- Achard is made of cabbage, carrots, beans, cauliflower, mustard seeds, mustard oil, garlic, turmeric, vinegar, chillies and onions. Crunchy and spicy, achard is best eaten with crusty bread.
- Curry is a generic description to describe a general variety of spiced dishes. Curry is a generic term, and although there is no one specific attribute that marks a dish as "curry", some distinctive spices used in many, though certainly not all, curry dishes including turmeric, cumin, coriander, fenugreek, and red pepper. It is usually understood to mean "gravy" or "sauce", rather than "spices". Goat meat, mutton and fish are typically used for curry dishes (religion forbids the consumption of beef and social customs have made pork also a taboo). The common ingredients of a curry are: curry powder, are onions, garlic, tomatoes and chillies. Cashew, potatoes, eggplants, ginger, almonds and okra are also commonly used.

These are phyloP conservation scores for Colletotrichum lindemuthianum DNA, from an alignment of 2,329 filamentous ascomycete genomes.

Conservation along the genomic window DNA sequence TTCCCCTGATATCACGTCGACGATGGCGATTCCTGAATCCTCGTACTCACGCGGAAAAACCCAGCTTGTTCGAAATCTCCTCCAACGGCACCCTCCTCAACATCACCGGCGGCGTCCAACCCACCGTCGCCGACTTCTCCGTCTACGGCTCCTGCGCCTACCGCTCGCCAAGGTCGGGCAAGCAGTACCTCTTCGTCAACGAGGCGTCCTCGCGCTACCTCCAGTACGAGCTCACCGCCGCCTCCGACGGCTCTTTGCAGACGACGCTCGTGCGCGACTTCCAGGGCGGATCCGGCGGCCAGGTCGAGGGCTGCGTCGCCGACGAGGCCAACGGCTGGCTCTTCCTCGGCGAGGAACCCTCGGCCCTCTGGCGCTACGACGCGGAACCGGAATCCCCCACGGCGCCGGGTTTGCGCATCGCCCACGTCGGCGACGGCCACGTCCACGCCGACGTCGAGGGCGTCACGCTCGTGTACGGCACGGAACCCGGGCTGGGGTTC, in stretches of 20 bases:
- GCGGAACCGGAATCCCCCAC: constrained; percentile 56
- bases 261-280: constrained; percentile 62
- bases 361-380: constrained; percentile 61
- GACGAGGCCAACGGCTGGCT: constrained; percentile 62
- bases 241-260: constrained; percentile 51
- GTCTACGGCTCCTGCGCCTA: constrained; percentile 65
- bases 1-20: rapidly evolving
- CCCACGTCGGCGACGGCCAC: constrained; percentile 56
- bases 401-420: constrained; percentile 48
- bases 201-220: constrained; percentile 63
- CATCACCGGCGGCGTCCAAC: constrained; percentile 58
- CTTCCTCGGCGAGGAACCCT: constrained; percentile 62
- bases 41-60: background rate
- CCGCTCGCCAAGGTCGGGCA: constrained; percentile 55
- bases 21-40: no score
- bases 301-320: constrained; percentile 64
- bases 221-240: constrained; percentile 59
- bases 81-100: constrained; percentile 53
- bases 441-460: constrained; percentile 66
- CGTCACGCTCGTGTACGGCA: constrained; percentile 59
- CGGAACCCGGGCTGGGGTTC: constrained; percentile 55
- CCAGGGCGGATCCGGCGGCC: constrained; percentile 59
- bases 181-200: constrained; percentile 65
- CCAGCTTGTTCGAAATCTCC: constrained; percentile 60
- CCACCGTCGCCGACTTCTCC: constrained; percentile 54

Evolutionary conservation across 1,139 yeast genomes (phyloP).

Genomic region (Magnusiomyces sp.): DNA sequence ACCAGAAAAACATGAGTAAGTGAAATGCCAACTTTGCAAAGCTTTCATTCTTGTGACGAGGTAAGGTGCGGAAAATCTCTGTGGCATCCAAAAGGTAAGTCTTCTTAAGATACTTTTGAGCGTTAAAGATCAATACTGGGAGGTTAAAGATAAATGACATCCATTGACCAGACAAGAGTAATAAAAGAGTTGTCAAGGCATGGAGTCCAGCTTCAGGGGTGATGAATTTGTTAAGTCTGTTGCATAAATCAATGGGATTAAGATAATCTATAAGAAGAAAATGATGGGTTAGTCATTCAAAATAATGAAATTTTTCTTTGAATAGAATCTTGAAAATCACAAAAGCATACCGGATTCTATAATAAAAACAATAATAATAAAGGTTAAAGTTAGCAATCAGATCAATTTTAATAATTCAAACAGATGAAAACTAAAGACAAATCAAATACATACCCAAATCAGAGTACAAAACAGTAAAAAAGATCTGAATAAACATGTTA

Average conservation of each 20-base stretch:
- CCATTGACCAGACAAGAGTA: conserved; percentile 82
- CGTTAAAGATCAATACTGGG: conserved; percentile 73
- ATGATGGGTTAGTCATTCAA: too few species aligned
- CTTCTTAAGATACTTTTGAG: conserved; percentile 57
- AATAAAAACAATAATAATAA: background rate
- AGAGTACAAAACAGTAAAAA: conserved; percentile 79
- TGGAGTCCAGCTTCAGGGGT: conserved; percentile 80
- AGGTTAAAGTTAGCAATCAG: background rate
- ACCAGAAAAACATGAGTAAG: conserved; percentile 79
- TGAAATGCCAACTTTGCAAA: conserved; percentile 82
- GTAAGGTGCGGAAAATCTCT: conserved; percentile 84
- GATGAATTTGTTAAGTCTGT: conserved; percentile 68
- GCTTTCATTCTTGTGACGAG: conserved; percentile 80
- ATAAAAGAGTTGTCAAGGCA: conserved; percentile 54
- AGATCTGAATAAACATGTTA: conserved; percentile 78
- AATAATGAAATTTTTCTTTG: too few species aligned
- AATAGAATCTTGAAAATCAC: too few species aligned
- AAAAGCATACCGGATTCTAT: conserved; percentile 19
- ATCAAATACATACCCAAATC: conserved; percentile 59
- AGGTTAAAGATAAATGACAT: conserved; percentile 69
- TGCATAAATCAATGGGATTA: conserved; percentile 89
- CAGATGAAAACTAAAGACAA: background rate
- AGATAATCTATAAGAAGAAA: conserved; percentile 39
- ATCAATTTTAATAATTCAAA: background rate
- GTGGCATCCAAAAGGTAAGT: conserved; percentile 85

- Madras curries tend to be very hot. Madras curry or Madras sauce is a fairly hot curry sauce, red in color and with heavy use of chilli powder. It originates in the south of India and gets its name from the city of Madras now more commonly known as Chennai. This curry can be vegetarian or made with meat.
Muslim food and Halal in Mauritius
The typical Mauritian food of the Muslim community is the same as the food eaten by Muslims worldwide and consists of: fava beans, wheat, rice, yogurt, dates, and chicken.
Muslims of course don't eat pork, but do eat beef (unlike Indians).
Typical Muslim Dishes includes:
- Briyani rice - this is one of the biggest contributions of Muslims to the Mauritian food scene. Biryani, biriani, or beriani is a set of rice-based foods made with spices (such as cloves, crushed cardamon pods, cinnamon stick, star anise, saffron powder and black peppercorns), rice (usually basmati) and meat, fish, eggs or vegetables. It is cooked in a steel pot called deg and is considered a full meal. The name is derived from the Persian word beryān, which means "fried" or "roasted".